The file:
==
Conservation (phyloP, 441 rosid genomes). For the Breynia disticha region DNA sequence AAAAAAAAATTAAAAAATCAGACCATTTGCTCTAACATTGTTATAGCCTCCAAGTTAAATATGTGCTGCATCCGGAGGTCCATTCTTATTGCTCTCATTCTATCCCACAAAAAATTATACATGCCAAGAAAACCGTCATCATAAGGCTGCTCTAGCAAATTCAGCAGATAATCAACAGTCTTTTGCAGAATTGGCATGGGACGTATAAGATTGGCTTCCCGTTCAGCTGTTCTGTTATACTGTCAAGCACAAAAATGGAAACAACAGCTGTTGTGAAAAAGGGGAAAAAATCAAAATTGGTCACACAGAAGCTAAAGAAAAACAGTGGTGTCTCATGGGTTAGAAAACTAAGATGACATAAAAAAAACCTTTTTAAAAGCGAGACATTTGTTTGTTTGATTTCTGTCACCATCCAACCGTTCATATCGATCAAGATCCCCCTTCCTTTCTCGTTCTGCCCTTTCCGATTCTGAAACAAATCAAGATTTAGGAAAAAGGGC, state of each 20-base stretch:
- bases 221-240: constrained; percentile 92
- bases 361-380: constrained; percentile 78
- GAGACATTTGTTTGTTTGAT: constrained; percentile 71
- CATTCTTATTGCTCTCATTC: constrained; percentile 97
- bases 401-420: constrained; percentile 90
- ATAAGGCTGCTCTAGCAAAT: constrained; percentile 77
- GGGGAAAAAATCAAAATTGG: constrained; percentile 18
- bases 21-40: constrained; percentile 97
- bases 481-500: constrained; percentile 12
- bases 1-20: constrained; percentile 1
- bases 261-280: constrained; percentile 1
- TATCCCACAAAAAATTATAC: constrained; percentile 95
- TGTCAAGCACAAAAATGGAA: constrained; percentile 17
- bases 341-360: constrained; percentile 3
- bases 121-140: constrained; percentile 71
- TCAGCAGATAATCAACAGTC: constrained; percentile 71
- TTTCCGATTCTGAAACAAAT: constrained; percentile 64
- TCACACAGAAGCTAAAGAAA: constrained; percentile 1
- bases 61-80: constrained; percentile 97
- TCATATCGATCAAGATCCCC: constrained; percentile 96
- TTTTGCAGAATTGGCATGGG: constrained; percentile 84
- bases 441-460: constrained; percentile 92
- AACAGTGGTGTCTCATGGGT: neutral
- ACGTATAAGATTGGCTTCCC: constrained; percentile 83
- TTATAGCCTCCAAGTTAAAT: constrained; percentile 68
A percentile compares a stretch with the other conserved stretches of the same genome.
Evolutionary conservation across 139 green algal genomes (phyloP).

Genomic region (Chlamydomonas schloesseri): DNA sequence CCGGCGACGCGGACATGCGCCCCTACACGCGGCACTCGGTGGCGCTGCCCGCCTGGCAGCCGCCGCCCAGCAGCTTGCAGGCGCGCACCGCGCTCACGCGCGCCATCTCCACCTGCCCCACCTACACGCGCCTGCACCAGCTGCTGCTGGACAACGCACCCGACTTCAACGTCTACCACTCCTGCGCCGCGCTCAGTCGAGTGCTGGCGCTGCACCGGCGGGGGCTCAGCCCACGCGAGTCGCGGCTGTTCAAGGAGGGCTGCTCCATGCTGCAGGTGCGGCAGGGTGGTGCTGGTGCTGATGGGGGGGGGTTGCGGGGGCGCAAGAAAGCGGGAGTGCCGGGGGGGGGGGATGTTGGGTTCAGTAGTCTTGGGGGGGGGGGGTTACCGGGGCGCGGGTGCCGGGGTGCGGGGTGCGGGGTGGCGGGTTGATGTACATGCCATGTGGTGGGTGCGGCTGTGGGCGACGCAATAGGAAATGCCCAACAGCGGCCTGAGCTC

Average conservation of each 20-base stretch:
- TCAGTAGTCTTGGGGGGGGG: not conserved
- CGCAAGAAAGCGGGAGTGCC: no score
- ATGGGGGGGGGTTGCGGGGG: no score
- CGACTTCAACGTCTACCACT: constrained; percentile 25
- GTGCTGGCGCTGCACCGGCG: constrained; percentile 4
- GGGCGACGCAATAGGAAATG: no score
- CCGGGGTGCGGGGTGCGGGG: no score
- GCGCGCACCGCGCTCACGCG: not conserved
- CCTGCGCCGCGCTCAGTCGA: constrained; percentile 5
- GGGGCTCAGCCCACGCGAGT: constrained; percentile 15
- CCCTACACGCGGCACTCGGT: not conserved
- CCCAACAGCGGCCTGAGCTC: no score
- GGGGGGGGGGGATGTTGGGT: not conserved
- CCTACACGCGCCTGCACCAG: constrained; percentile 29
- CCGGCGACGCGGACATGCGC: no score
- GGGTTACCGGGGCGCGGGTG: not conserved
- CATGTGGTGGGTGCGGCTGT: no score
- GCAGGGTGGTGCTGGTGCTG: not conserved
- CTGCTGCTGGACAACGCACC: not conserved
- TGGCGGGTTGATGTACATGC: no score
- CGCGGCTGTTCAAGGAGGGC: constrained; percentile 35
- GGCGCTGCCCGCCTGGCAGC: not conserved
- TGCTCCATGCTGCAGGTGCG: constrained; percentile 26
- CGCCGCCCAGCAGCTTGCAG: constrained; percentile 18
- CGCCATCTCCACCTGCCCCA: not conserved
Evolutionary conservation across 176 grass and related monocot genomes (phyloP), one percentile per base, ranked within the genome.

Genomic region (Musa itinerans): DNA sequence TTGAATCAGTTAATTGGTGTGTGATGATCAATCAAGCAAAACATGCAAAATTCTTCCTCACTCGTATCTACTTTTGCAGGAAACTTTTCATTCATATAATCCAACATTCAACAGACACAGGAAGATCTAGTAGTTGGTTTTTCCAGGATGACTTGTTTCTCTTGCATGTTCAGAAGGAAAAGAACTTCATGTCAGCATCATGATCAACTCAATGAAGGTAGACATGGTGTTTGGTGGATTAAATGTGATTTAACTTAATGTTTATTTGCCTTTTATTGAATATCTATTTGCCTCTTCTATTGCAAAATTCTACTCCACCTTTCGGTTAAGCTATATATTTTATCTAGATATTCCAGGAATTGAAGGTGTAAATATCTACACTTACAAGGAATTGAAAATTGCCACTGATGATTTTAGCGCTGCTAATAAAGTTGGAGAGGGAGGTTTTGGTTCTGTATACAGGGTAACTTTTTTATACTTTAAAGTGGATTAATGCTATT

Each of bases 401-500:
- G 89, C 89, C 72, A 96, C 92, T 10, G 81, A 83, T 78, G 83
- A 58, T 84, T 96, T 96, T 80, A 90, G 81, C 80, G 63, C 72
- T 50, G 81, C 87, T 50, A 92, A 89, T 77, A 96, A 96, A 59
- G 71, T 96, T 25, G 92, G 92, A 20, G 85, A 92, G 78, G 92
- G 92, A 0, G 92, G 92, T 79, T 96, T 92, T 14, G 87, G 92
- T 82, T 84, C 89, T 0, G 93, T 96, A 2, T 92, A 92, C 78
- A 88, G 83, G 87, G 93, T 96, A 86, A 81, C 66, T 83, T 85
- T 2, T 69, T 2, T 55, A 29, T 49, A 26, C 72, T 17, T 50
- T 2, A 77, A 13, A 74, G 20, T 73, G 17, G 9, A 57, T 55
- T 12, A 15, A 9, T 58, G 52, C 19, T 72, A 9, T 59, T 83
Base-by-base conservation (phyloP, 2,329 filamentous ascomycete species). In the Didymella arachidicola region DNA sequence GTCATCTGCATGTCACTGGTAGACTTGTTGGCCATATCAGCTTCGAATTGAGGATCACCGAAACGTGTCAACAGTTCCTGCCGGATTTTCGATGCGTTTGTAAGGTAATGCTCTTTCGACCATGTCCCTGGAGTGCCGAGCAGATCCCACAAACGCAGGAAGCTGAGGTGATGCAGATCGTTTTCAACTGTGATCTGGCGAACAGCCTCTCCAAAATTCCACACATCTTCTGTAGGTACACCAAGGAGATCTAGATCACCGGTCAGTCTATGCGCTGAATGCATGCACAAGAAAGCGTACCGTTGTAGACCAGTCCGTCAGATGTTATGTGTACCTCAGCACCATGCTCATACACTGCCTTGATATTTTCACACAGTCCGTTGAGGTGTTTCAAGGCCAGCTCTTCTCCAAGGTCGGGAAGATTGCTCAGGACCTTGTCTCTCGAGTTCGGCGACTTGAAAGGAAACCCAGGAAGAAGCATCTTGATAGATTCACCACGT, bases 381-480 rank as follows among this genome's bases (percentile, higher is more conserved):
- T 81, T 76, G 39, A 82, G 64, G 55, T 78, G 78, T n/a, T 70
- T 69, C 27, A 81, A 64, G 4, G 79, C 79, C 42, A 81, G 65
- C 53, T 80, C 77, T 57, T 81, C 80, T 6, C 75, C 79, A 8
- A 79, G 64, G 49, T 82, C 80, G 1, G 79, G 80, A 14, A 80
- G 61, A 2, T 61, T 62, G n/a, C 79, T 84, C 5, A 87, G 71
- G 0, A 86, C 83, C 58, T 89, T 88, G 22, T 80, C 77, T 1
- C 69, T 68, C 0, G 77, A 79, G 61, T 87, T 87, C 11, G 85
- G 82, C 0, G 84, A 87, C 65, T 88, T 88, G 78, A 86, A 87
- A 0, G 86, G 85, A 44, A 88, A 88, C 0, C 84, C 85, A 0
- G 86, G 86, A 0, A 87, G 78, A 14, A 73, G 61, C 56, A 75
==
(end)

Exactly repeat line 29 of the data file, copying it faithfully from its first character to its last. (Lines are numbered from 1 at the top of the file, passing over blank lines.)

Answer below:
Genomic region (Chlamydomonas schloesseri): DNA sequence CCGGCGACGCGGACATGCGCCCCTACACGCGGCACTCGGTGGCGCTGCCCGCCTGGCAGCCGCCGCCCAGCAGCTTGCAGGCGCGCACCGCGCTCACGCGCGCCATCTCCACCTGCCCCACCTACACGCGCCTGCACCAGCTGCTGCTGGACAACGCACCCGACTTCAACGTCTACCACTCCTGCGCCGCGCTCAGTCGAGTGCTGGCGCTGCACCGGCGGGGGCTCAGCCCACGCGAGTCGCGGCTGTTCAAGGAGGGCTGCTCCATGCTGCAGGTGCGGCAGGGTGGTGCTGGTGCTGATGGGGGGGGGTTGCGGGGGCGCAAGAAAGCGGGAGTGCCGGGGGGGGGGGATGTTGGGTTCAGTAGTCTTGGGGGGGGGGGGTTACCGGGGCGCGGGTGCCGGGGTGCGGGGTGCGGGGTGGCGGGTTGATGTACATGCCATGTGGTGGGTGCGGCTGTGGGCGACGCAATAGGAAATGCCCAACAGCGGCCTGAGCTC